Scandinavian Working Papers in Economics

Research Papers in Economics,
Stockholm University, Department of Economics

No 2013:4: A Darwinian theory of transformation pressure – the stimuli of negative shocks for productivity and renewal in established firms

Lennart Erixon ()
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Lennart Erixon: Dept. of Economics, Stockholm University, Postal: Department of Economics, Stockholm University, S-106 91 Stockholm, Sweden

Abstract: The theory of transformation pressure maintains that central actors in established firms will be more productive when experiencing an actual fall in profits. Actors fearing that the survival of the firm is at stake will then become more alert, calculating and creative favoring a transformation. The neo-Schumpeterians follow Schumpeter by largely ignoring the importance of negative driving forces for innovations and the productivity performance of firms. In the neoclassical Schumpeterian literature stronger competition and also lower product demand may induce innovations and productivity increases in established firm. But this literature neglects the underlying psychological mechanism. The ideas in the theory of transformation pressure can easily be incorporated into a Darwinian framework emphasizing basic human drives, the struggle for existence and the adaptation to new external circumstances. The results from tests of the theory of transformation pressure are ambiguous. An experiment confirmed that firms are governed by bounded rationally but only partly that they will upgrade their growth strategy in a profit recession. There are arguments in both industrial economics, psychology and neuroscience for a qualified theory of transformation pressure. Productivity is enhanced by moderate pressure or by periodic shifts between hard pressures and good opportunities.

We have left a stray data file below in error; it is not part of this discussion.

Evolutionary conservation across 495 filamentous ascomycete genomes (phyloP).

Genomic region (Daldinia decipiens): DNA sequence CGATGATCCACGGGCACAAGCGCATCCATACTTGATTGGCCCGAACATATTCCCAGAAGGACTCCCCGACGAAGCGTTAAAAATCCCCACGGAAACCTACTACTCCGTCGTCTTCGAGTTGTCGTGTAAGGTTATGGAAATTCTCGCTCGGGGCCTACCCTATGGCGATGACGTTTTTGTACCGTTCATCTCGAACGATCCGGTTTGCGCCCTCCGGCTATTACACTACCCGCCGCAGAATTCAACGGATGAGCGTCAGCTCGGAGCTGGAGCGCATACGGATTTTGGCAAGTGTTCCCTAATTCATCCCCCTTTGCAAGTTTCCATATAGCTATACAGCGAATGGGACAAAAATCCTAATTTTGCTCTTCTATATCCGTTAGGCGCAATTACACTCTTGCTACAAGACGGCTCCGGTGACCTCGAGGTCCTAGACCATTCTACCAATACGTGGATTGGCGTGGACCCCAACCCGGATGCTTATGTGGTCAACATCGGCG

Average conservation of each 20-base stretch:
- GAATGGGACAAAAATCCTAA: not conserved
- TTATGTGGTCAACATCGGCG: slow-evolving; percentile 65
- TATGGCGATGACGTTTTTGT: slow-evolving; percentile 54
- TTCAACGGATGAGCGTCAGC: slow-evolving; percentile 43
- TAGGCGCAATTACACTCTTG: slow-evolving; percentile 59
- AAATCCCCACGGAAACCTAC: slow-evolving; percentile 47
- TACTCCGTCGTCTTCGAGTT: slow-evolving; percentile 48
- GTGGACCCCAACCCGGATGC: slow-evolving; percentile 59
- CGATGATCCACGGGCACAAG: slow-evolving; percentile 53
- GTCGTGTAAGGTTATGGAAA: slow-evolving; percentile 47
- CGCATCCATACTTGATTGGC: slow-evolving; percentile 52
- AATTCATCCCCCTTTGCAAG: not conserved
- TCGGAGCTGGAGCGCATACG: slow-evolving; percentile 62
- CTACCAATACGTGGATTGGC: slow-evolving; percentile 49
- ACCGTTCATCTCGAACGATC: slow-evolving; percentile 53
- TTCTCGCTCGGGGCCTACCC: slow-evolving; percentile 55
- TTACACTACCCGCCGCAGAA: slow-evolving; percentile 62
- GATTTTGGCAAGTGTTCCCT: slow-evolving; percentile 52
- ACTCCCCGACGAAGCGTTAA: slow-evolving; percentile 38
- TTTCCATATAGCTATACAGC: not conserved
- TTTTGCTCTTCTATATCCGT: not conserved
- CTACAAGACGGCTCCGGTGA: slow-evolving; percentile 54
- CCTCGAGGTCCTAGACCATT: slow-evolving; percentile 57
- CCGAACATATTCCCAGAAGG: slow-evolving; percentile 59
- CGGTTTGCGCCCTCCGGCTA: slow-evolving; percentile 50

Keywords: transformation pressure; bounded rationality; creative destruction; negative driving forces; productivity growth; innovations; neuroscience; stress; economic psychology; universal Darwinism

JEL-codes: B52; D21; E32; L21; O31

59 pages, January 18, 2013

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